Abstract: This paper uses a difference-in-difference style estimation strategy to test separately the impact of competition from public sector and private sector hospitals on the efficiency of public hospitals. Our identification strategy takes advantage of the phased introduction of a recent set of substantive reforms introduced in the English NHS from 2006 onwards. These reforms forced public sector health care providers to compete with other public hospitals and eventually to face competition from existing private sector providers for care delivered to publicly funded patients. In this study, we measure efficiency using hospitals' average length of stay (LOS) for patients undergoing elective surgery. For a more nuanced assessment of efficiency, we break LOS down into its two key components: the time from patients' admission to the hospital until their surgery and the time from their surgery until their discharge. Here, pre-surgery LOS serves as a proxy for hospitals' lean efficiency. Our results suggest that competition between public providers prompted public hospitals to improve their productivity by decreasing their pre-surgery, overall and post-surgery length of stay. In contrast, competition from private hospitals did not spur public providers to improve their performance and instead left incumbent public providers with a more costly case mix of patients and led to increases in post-surgical LOS.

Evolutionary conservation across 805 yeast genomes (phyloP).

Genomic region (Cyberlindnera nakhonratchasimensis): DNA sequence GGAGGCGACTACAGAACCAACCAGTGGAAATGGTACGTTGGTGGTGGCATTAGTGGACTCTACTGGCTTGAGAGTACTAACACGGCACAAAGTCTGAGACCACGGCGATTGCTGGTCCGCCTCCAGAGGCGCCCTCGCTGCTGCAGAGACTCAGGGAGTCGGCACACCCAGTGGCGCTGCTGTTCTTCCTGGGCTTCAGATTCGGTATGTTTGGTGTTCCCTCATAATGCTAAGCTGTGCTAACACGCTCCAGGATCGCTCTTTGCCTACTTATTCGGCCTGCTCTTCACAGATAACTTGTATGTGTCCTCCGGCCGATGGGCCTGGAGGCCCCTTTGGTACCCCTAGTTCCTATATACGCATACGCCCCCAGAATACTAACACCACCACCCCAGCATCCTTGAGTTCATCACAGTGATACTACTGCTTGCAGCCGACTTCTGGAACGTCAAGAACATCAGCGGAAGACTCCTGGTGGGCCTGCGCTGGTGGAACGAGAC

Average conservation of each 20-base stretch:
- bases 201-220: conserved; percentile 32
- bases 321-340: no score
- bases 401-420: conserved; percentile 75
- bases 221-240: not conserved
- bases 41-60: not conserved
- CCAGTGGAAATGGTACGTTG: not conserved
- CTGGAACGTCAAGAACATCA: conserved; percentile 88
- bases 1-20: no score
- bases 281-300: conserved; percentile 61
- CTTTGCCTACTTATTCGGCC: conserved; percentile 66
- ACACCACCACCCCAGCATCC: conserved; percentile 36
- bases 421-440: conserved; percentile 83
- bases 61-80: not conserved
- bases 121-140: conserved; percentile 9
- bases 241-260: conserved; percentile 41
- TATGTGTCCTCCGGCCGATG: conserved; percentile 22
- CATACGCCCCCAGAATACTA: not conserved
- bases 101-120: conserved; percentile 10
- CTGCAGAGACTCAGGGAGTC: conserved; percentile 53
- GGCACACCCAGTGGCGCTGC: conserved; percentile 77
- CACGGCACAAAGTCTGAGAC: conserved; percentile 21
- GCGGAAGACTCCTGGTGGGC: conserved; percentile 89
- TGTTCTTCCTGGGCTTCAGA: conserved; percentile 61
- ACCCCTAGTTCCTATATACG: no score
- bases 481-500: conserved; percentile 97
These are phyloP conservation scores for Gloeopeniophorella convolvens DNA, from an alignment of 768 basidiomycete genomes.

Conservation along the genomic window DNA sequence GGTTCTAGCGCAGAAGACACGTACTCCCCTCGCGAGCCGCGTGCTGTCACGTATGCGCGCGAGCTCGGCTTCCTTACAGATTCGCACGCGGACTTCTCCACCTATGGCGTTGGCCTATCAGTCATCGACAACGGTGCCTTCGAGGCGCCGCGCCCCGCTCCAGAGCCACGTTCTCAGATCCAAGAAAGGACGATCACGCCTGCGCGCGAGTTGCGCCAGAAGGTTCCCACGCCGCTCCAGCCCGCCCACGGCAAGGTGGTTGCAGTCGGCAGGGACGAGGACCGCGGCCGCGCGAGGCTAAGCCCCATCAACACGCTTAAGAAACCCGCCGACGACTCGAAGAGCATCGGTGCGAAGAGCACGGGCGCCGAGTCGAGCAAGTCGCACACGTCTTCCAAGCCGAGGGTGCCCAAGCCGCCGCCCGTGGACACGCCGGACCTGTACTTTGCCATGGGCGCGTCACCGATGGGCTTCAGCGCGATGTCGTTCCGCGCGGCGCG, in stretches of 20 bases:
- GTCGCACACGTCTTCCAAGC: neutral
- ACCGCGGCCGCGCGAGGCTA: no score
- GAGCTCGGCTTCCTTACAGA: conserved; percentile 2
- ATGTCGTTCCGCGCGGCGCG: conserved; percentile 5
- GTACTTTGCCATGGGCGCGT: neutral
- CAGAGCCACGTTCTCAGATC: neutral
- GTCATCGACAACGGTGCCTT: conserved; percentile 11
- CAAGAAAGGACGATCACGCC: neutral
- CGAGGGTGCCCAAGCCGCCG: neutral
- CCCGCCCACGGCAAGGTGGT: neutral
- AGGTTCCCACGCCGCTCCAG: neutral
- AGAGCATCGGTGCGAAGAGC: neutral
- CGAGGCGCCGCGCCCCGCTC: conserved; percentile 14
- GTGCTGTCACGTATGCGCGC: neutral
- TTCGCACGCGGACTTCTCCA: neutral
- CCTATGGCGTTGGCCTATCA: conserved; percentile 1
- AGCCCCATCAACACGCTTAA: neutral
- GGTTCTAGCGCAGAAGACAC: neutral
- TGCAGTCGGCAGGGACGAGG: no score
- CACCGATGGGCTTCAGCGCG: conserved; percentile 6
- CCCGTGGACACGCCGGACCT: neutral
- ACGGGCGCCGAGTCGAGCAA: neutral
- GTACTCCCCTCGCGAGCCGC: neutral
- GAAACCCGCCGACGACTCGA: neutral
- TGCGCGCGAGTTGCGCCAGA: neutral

Keywords: Hospital competition, market structure, prospective payment, incentivestructure
    JEL: C21 I18 L1 R0
    Date: 2012–02
  8. By: John Van Reenen; Linda Yueh
    Abstract: Chinese economic growth has been spectacular in the last 30 years. We investigate the role of International Joint Ventures with Technology Transfer agreements, an understudied area. Technology transfer is the traditional mechanism for developing countries to "catch up" and has been a key component of Chinese economic policy. We collect original survey data on Chinese firms and their joint ventures and match this to administrative data on firm performance. To identify the causal effect of joint ventures we use time-varying and province-specific policies at the time when a firm was born. International joint ventures have large effects on productivity especially when combined with a technology transfer component. We estimate that without International joint ventures China's growth would have been about one percentage point lower per annum over the last three decades.
    Keywords: China, technology transfer, joint ventures, productivity
    JEL: O32 O33
    Date: 2012–02
  9. By: Ruane, Frances; Siedschlag, Iulia